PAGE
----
In a past client engagement, I was brought on to help with an Excel planning model. When working on projects involving planning models, I usually can expect to be handed a model with tons of broken links, bad formulas or incomplete sections. This time, however, that was not the case. The model the client was using during their planning cycle was amazing. Everything was properly linked and referenced. Complex calculations, scenario analysis, color-coded cells – this model had it all. It was so smart that I was worried it was going to achieve sentience. It was magnificent.
The model could do just about everything – except allow the business to quickly forecast for the upcoming year. The model had been built years ago, and while it worked perfectly at first, the business had changed. New revenue streams were introduced. Simple planning modules had become more complex; complex modules had become simpler. And due to the interwoven complexity of this model, slight modifications were near impossible to make without multiple downstream effects. There was very little flexibility.
It seemed daunting to say the least. Luckily, this same client had a great strategy when creating (or changing) planning models, which I’ve used ever since and will share with you now.
When building (or changing) planning models, group your tabs into one of these three types:
This simple classification will allow for greater flexibility when an inevitable change is needed. And it will also allow for a quicker change-over, as we all know changes almost always come when time is limited.
Adding Input Tabs to Planning Models
Input tabs are the home bases of your planning model. They are where the planner will input any amounts (e.g., dollars, units) as well as any assumptions (e.g., growth, tax rates) that will be used in the model. As many non-finance departments are responsible for completing these tabs, they should be the simplest and most flexible.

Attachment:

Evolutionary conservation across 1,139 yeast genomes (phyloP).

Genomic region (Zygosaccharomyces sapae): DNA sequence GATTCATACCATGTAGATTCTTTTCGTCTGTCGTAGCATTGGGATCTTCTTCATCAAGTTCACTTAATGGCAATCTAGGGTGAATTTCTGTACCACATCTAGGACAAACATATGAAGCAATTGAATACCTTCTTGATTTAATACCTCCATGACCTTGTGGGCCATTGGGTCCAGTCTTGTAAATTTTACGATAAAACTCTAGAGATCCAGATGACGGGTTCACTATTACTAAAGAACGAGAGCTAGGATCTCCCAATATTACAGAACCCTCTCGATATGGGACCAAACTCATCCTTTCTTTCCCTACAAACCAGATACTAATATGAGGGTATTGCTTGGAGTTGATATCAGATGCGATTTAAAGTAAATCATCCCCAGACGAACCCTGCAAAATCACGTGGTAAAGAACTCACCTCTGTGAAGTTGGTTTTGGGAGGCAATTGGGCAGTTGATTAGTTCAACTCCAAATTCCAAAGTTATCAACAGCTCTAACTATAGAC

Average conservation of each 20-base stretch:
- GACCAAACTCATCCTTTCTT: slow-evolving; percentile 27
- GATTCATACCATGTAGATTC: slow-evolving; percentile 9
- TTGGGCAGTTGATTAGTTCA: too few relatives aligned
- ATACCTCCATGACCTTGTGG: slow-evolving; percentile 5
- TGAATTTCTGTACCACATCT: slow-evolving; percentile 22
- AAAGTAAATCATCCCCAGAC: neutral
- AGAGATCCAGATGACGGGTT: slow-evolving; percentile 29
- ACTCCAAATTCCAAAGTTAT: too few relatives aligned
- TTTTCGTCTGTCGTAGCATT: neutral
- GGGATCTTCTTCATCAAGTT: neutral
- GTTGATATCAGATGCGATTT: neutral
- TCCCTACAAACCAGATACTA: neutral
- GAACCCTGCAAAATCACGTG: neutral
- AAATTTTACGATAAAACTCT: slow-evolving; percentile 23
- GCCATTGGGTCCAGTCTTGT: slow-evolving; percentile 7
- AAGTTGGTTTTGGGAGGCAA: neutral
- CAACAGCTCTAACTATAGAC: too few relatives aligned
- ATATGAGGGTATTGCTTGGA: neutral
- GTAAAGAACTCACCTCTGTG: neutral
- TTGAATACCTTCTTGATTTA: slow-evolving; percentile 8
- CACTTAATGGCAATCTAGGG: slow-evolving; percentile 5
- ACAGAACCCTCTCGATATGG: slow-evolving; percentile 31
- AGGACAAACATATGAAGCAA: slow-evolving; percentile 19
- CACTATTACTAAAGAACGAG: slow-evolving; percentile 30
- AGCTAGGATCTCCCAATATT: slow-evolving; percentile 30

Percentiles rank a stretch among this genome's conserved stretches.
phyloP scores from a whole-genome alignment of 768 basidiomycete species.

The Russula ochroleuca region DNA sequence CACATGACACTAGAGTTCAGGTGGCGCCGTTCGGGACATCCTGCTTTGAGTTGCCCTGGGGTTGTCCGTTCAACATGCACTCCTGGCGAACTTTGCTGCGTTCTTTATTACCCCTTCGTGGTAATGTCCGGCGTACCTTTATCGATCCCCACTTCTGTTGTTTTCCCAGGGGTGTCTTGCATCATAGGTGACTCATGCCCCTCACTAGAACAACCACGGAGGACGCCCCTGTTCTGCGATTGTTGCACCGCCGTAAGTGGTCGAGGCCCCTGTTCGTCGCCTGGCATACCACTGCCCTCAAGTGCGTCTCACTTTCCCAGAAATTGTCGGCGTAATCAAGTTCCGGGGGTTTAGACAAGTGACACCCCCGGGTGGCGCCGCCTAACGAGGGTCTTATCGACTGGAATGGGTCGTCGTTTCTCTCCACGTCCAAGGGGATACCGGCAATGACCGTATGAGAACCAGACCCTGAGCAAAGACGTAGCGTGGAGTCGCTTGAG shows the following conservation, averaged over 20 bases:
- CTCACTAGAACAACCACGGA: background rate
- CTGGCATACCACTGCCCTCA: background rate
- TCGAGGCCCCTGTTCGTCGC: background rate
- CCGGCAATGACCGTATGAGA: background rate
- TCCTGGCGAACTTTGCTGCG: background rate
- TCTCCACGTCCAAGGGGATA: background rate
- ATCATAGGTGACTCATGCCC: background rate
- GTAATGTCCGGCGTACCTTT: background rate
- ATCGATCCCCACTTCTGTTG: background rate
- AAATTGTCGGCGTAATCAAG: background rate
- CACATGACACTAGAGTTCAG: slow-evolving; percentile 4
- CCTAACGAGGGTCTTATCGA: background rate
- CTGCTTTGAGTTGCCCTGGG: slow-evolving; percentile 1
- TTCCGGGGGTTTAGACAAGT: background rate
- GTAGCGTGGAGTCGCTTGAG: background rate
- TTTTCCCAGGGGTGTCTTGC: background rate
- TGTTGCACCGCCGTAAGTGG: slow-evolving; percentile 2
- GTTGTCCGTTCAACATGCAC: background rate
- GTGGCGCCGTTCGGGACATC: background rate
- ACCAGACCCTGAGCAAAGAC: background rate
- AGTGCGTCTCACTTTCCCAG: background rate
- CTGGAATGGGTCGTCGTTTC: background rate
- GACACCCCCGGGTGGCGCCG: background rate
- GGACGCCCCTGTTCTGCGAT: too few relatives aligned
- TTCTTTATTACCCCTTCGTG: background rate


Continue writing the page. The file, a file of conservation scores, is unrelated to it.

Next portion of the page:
Additionally, make sure to add extra input fields for one-offs. No matter how precise you think a planning module is or should be, it’s been my experience that there’s always something that is important but just doesn’t quite fit.
Input tabs within planning models can have calculations in them, but should be limited only to the information found on the tab. Input tabs should be self-contained modules that are not dependent on other tabs for information. If you find that you are referencing other tabs for information to complete a portion of the planning process, think about moving that to a Calculation tab.
Input Tabs Tip
While Input tabs should be the most free-form, they are also the ones used by non-finance personnel and, therefore, should be some of the most restricted within the model. Lock all cells that don’t need input, limit input options with dropdown lists and so on.
How Calculation Tabs Should Work in Planning Models
Calculation tabs are where the magic happens. They gather and group information from the Input tabs, perform all the calculations, and return forecasted amounts that can be sent to the Presentation tabs. They can be as simple (e.g., summing amounts from multiple Input tabs) or as complex (e.g., adjusting sales based on New Zealand cheese exports to Europe as a percentage of GDP) as needed.
These tabs will also be changed the most as your business needs change. If a business need changes, a new Input tab can easily be created to account for this need and the Calculation tab can then be modified to take in these inputs. This can all happen without rearranging your Presentation tab or references. Calculation tabs can (and should) have added flexibility added in as well. For me, it helps to add an adjustment line below each forecasted amount to get a final forecasted amount. This way, you have the flexibility to account for any top-down forecast requests.